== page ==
There has long been a culture of approval  at the Bank, whereby for those in management with project responsibility, it is important (and good for their careers) to disburse large amounts as quickly as possible without regard for the possible repercussions on the poor or the environment. The new strategy will tend to reinforce this trend.
In their present form, the environmental and social safeguards are inadequate for the World Bank's portfolio, which has undergone major change. The share of pure project funding has been contracting steadily. Programme or policy-based funding as well as fund allocation through financial intermediaries (government-owned and private banks, investment funds) make up a large part of the World Bank's business. And there are as yet no safeguards for these areas of business.
Civil society demands
Civil society is in agreement on the central demands for the review of the World Bank's environmental and social standards:
- Existing standards ought not to be watered down. Harmonization with standards of other financial institutions must always be guided by the highest standard.
- Safeguards should apply to the entire World Bank portfolio, in other words also to development policy lending or the so-called «programmes for results».
- Standards should also incorporate topics such as human rights, gender, the disabled, labour rights or climate, which have so far not been covered.
Besides, safeguards for the entire realm of public financing should remain entirely under World Bank responsibility. Specifically, this concerns the World Bank and its subsidiary organizations the International Bank for Reconstruction and Development (IBRD) and the International Development Association (IDA). In the case of private sector funding as practiced by the two World Bank entities the International Finance Corporation (IFC) and the Multilateral Investment Guarantee Agency (MIGA), it was decided to transfer liability for risk management to clients and retain a supervisory role only. The IEG concludes that this model is inappropriate for the public sector and also shows considerable shortcomings with respect to the private sector.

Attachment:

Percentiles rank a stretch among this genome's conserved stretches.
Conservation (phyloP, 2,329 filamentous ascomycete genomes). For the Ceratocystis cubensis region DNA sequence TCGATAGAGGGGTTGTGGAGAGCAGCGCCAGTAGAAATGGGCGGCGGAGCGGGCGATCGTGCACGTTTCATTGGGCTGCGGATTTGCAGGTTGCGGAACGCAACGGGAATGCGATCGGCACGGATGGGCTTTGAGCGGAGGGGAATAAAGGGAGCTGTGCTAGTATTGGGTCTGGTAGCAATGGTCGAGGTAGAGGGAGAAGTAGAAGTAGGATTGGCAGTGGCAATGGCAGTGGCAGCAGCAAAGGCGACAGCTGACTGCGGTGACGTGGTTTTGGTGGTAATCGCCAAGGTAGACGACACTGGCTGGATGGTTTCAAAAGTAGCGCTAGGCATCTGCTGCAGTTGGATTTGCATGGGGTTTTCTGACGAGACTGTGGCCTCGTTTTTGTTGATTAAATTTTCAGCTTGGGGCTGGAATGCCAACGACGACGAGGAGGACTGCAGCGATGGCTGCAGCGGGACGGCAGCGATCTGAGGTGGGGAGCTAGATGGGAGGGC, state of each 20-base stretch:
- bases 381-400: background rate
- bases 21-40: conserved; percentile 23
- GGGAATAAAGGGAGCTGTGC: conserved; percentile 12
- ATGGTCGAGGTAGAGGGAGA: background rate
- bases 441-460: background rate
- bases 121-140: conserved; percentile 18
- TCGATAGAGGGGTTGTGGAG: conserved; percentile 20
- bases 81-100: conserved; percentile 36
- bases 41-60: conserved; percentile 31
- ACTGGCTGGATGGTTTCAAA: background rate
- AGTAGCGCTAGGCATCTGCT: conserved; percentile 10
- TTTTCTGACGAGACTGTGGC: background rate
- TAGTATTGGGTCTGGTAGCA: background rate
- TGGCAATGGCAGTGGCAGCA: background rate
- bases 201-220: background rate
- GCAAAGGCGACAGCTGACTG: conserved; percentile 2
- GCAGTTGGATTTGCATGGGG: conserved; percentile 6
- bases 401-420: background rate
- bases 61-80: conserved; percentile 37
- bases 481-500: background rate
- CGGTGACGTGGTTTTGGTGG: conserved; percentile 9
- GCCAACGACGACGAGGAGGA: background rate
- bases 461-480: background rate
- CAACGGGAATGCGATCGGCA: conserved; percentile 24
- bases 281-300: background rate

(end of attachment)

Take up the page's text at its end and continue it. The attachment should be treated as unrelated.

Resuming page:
Environmental and social standards are not ends in themselves and certainly no «starry-eyed idealism». They are inextricably linked with poverty reduction. If properly implemented, they protect the environment, prevent suffering and improve the living standards of the marginalized, vulnerable and poorest members of society. Any watering down of the standards would send the wrong signal and allow funding to flow into projects and programmes that ignore their social and environmental costs.
Author Knud Vöcking is responsible for international financial institutions at the German NGO urgewald e.V.
 IEG, Safeguards and Sustainability Policies in a Changing World, An Independent Evaluation of the World Bank Group Experience, 2010: Download
 Described in: Wapenhans W., Report on the Portfolio Management Taskforce, World Bank, 1992
 IEG, Evaluative Directions for the World Bank Group’s Safeguard and Sustainability Policies, Evaluation Brief 15, 2011: Download